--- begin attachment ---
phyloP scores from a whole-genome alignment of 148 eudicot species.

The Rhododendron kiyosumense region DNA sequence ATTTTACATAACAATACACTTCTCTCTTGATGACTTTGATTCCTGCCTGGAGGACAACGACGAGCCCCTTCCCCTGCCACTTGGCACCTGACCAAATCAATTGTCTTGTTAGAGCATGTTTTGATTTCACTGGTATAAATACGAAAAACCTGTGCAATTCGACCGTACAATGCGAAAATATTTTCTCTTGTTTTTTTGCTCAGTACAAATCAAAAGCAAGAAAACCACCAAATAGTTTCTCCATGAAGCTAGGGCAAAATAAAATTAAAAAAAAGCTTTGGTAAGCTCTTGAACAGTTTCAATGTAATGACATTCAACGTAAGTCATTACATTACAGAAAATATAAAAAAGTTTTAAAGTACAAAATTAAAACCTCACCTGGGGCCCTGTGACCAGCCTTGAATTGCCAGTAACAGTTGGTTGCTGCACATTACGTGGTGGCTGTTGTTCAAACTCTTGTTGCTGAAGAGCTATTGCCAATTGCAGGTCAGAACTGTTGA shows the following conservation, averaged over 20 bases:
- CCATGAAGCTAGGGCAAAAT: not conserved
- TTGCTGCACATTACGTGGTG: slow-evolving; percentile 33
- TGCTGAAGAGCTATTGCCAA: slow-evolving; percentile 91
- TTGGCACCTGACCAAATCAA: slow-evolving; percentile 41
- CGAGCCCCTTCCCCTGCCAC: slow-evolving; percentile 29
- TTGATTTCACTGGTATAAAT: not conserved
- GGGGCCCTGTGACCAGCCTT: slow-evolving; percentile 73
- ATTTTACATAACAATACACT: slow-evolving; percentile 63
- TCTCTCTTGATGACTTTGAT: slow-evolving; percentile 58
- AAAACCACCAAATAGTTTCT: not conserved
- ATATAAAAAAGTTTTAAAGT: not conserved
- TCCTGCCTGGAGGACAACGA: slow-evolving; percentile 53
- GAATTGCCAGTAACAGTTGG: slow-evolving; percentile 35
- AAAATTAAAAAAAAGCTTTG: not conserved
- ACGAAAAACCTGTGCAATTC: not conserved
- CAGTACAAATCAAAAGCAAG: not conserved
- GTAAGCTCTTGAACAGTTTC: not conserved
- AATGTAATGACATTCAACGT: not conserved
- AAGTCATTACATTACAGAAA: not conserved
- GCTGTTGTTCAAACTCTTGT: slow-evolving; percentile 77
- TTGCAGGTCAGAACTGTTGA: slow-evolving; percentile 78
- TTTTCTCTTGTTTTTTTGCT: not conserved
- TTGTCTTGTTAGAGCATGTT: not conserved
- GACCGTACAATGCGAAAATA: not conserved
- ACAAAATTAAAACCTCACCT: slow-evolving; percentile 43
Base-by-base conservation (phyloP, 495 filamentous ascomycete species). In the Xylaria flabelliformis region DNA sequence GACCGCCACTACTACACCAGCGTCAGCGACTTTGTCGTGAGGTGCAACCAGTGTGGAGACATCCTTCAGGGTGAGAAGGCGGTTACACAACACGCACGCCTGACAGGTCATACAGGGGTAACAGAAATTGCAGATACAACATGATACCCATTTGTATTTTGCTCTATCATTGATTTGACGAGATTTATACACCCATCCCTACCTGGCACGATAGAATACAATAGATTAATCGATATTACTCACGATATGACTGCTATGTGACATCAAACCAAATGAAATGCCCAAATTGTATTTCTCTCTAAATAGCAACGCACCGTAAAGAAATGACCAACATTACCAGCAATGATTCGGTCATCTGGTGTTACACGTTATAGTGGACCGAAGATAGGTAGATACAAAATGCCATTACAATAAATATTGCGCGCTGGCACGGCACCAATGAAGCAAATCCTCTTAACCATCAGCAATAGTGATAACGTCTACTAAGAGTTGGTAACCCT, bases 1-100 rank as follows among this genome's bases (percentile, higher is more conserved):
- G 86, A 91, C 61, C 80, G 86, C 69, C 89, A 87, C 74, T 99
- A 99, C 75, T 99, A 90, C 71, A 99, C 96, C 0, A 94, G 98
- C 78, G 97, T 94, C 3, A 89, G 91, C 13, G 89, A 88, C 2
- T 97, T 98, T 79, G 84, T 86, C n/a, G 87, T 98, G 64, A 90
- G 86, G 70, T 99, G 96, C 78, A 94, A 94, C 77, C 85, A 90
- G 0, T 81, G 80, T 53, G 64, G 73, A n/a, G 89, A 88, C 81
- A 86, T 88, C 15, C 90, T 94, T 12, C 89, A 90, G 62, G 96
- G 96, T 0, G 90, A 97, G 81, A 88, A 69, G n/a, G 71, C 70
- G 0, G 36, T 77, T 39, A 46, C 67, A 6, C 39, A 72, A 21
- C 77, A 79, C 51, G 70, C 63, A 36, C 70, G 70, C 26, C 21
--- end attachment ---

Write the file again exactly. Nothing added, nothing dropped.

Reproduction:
phyloP scores from a whole-genome alignment of 148 eudicot species.

The Rhododendron kiyosumense region DNA sequence ATTTTACATAACAATACACTTCTCTCTTGATGACTTTGATTCCTGCCTGGAGGACAACGACGAGCCCCTTCCCCTGCCACTTGGCACCTGACCAAATCAATTGTCTTGTTAGAGCATGTTTTGATTTCACTGGTATAAATACGAAAAACCTGTGCAATTCGACCGTACAATGCGAAAATATTTTCTCTTGTTTTTTTGCTCAGTACAAATCAAAAGCAAGAAAACCACCAAATAGTTTCTCCATGAAGCTAGGGCAAAATAAAATTAAAAAAAAGCTTTGGTAAGCTCTTGAACAGTTTCAATGTAATGACATTCAACGTAAGTCATTACATTACAGAAAATATAAAAAAGTTTTAAAGTACAAAATTAAAACCTCACCTGGGGCCCTGTGACCAGCCTTGAATTGCCAGTAACAGTTGGTTGCTGCACATTACGTGGTGGCTGTTGTTCAAACTCTTGTTGCTGAAGAGCTATTGCCAATTGCAGGTCAGAACTGTTGA shows the following conservation, averaged over 20 bases:
- CCATGAAGCTAGGGCAAAAT: not conserved
- TTGCTGCACATTACGTGGTG: slow-evolving; percentile 33
- TGCTGAAGAGCTATTGCCAA: slow-evolving; percentile 91
- TTGGCACCTGACCAAATCAA: slow-evolving; percentile 41
- CGAGCCCCTTCCCCTGCCAC: slow-evolving; percentile 29
- TTGATTTCACTGGTATAAAT: not conserved
- GGGGCCCTGTGACCAGCCTT: slow-evolving; percentile 73
- ATTTTACATAACAATACACT: slow-evolving; percentile 63
- TCTCTCTTGATGACTTTGAT: slow-evolving; percentile 58
- AAAACCACCAAATAGTTTCT: not conserved
- ATATAAAAAAGTTTTAAAGT: not conserved
- TCCTGCCTGGAGGACAACGA: slow-evolving; percentile 53
- GAATTGCCAGTAACAGTTGG: slow-evolving; percentile 35
- AAAATTAAAAAAAAGCTTTG: not conserved
- ACGAAAAACCTGTGCAATTC: not conserved
- CAGTACAAATCAAAAGCAAG: not conserved
- GTAAGCTCTTGAACAGTTTC: not conserved
- AATGTAATGACATTCAACGT: not conserved
- AAGTCATTACATTACAGAAA: not conserved
- GCTGTTGTTCAAACTCTTGT: slow-evolving; percentile 77
- TTGCAGGTCAGAACTGTTGA: slow-evolving; percentile 78
- TTTTCTCTTGTTTTTTTGCT: not conserved
- TTGTCTTGTTAGAGCATGTT: not conserved
- GACCGTACAATGCGAAAATA: not conserved
- ACAAAATTAAAACCTCACCT: slow-evolving; percentile 43
Base-by-base conservation (phyloP, 495 filamentous ascomycete species). In the Xylaria flabelliformis region DNA sequence GACCGCCACTACTACACCAGCGTCAGCGACTTTGTCGTGAGGTGCAACCAGTGTGGAGACATCCTTCAGGGTGAGAAGGCGGTTACACAACACGCACGCCTGACAGGTCATACAGGGGTAACAGAAATTGCAGATACAACATGATACCCATTTGTATTTTGCTCTATCATTGATTTGACGAGATTTATACACCCATCCCTACCTGGCACGATAGAATACAATAGATTAATCGATATTACTCACGATATGACTGCTATGTGACATCAAACCAAATGAAATGCCCAAATTGTATTTCTCTCTAAATAGCAACGCACCGTAAAGAAATGACCAACATTACCAGCAATGATTCGGTCATCTGGTGTTACACGTTATAGTGGACCGAAGATAGGTAGATACAAAATGCCATTACAATAAATATTGCGCGCTGGCACGGCACCAATGAAGCAAATCCTCTTAACCATCAGCAATAGTGATAACGTCTACTAAGAGTTGGTAACCCT, bases 1-100 rank as follows among this genome's bases (percentile, higher is more conserved):
- G 86, A 91, C 61, C 80, G 86, C 69, C 89, A 87, C 74, T 99
- A 99, C 75, T 99, A 90, C 71, A 99, C 96, C 0, A 94, G 98
- C 78, G 97, T 94, C 3, A 89, G 91, C 13, G 89, A 88, C 2
- T 97, T 98, T 79, G 84, T 86, C n/a, G 87, T 98, G 64, A 90
- G 86, G 70, T 99, G 96, C 78, A 94, A 94, C 77, C 85, A 90
- G 0, T 81, G 80, T 53, G 64, G 73, A n/a, G 89, A 88, C 81
- A 86, T 88, C 15, C 90, T 94, T 12, C 89, A 90, G 62, G 96
- G 96, T 0, G 90, A 97, G 81, A 88, A 69, G n/a, G 71, C 70
- G 0, G 36, T 77, T 39, A 46, C 67, A 6, C 39, A 72, A 21
- C 77, A 79, C 51, G 70, C 63, A 36, C 70, G 70, C 26, C 21